Wednesday, October 7, 2020

Brain & Sleeping Positions


I heard some cockamamie story about the fetus being short of oxygen depending on the mother’s sleeping position. Can you believe that?

 If you accept the definition of cockamamie as ridiculous or implausible, then it is perhaps an unfortunate word for your question. According to Rachel Salas, MD, associate professor neurology at Johns Hopkins Medicine, as a person becomes older and has more medical issues, sleep position can become positive or negative. It can impact much younger humans, however. Even a fetus. A side-sleeping position tends to be the most common, also called a lateral sleeping position by sleep scientists. It has been found to have some benefits. There is a left lateral and a right lateral option, however. Here are a few study findings.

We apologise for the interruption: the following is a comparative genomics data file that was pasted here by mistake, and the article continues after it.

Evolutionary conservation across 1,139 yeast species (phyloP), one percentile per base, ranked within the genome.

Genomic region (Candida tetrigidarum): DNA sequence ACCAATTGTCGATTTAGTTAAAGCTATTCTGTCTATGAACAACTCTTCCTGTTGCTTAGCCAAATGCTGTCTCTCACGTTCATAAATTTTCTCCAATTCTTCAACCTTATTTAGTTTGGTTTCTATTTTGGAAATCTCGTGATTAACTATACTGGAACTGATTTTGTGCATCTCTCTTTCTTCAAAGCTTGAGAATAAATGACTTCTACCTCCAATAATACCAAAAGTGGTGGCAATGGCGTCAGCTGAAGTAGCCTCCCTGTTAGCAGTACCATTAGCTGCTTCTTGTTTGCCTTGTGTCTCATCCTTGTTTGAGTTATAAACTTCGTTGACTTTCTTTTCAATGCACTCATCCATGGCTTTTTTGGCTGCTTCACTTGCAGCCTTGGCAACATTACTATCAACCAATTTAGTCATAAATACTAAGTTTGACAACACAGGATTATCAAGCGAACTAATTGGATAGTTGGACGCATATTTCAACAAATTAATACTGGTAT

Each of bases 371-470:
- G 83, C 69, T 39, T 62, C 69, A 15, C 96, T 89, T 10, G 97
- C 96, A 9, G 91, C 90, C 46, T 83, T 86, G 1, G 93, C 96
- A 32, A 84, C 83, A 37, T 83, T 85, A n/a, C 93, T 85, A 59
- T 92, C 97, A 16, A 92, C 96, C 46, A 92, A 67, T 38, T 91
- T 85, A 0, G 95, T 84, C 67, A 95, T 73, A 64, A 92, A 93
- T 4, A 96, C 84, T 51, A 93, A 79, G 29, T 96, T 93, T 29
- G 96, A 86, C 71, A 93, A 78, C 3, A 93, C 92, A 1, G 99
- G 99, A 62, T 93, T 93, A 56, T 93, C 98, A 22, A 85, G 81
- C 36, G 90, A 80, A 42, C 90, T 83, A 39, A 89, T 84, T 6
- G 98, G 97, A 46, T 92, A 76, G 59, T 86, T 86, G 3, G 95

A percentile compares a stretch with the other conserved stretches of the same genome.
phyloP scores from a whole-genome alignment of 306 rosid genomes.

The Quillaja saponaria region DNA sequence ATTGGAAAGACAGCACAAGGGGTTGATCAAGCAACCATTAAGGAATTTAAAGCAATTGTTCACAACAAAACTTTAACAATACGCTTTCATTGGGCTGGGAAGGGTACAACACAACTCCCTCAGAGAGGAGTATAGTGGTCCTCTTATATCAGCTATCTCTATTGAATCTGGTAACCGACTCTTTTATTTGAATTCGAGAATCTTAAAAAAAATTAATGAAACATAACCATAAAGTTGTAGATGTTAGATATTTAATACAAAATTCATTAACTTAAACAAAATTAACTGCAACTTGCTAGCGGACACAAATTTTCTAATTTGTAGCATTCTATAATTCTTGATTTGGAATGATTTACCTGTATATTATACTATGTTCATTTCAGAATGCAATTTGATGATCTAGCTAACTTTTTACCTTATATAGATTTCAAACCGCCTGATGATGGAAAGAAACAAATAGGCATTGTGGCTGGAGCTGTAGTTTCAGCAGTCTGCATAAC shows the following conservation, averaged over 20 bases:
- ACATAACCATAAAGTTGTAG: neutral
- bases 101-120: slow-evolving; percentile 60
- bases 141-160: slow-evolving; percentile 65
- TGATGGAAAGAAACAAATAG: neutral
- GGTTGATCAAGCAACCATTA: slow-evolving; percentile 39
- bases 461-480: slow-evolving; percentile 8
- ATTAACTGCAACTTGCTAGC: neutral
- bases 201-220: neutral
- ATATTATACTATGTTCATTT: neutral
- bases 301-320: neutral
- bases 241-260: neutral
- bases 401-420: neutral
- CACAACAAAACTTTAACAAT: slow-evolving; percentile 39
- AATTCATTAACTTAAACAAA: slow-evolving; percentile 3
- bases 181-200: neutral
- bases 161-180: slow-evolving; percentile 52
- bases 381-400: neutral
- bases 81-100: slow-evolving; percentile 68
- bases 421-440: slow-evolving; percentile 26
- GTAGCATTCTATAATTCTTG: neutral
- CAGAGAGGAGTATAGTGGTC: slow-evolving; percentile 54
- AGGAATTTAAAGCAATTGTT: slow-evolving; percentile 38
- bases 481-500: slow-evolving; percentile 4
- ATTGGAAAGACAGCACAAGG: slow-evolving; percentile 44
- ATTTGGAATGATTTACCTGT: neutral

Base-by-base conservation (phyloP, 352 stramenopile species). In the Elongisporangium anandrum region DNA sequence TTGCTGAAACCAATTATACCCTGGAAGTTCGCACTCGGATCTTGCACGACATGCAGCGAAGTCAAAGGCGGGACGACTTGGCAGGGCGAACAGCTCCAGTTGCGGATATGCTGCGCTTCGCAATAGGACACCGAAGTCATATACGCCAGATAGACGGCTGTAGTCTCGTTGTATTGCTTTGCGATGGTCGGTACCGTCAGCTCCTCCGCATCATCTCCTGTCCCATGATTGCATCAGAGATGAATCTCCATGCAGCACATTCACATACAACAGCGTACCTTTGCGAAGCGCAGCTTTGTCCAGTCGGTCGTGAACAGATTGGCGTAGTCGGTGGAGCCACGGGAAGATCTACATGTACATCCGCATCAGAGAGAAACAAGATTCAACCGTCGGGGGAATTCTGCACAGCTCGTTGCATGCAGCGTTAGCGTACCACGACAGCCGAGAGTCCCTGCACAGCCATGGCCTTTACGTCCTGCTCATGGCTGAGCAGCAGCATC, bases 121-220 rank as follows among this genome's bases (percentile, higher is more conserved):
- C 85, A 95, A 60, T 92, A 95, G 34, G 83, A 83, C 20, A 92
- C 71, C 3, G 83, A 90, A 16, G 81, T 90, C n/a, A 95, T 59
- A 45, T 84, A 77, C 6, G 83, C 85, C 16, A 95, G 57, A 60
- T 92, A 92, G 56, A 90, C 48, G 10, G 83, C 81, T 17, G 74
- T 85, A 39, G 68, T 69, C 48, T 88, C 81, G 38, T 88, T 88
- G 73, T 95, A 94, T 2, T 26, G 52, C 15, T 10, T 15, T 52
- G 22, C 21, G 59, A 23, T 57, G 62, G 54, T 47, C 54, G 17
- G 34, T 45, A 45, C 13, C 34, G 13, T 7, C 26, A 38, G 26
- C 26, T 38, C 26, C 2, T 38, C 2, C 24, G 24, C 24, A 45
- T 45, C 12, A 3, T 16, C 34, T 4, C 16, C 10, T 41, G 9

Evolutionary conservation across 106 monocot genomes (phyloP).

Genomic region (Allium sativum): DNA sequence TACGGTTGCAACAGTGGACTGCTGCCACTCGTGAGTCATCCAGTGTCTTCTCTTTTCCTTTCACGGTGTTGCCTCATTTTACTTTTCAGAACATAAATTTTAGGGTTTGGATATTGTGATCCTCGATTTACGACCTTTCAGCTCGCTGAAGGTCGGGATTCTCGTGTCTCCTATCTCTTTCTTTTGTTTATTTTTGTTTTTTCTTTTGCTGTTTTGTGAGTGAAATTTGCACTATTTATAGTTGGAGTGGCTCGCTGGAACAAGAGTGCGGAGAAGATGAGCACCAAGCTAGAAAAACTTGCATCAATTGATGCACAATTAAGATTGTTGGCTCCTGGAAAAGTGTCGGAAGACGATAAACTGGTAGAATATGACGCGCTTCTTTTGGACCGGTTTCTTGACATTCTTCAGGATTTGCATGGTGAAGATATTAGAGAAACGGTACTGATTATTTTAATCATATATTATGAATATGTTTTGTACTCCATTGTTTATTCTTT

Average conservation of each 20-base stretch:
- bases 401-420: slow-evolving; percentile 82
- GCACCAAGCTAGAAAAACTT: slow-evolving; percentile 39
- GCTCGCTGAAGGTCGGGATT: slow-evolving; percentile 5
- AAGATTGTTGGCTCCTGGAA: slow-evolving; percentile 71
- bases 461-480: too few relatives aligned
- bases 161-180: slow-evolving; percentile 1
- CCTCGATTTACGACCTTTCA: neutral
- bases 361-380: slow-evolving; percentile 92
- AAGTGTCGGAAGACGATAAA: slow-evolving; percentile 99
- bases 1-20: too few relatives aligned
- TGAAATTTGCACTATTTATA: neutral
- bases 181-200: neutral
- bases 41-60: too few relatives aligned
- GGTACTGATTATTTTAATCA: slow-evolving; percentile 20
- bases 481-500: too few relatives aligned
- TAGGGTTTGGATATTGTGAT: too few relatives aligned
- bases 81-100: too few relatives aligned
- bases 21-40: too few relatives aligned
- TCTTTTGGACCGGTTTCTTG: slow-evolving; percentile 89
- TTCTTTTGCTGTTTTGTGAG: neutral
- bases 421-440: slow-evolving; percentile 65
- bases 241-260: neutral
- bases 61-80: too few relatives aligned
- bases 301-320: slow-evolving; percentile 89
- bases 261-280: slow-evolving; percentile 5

1.    Sleeping on one’s left side, for example:

 Maximizes circulation for mother and fetus, especially during the 3rd trimester (lying on one’s back can actually be dangerous for the fetus even for short periods of time)

May clear brain waste more efficiently 

Helps lessen gastric reflux for those with gastroesophageal reflux disease (GERD)

 May help to alleviate or reduce snoring

 2.    Sleeping on one’s right side tends to be a better option for those with congestive heart failure 

Whatever position you choose, sleep in a dark room to avoid interfering with melatonin production (e.g., black-out drapes or soft eye patches). Open the drapes or go outside in the morning and allow sunlight to enter your eyes to reset your internal circadian clock.

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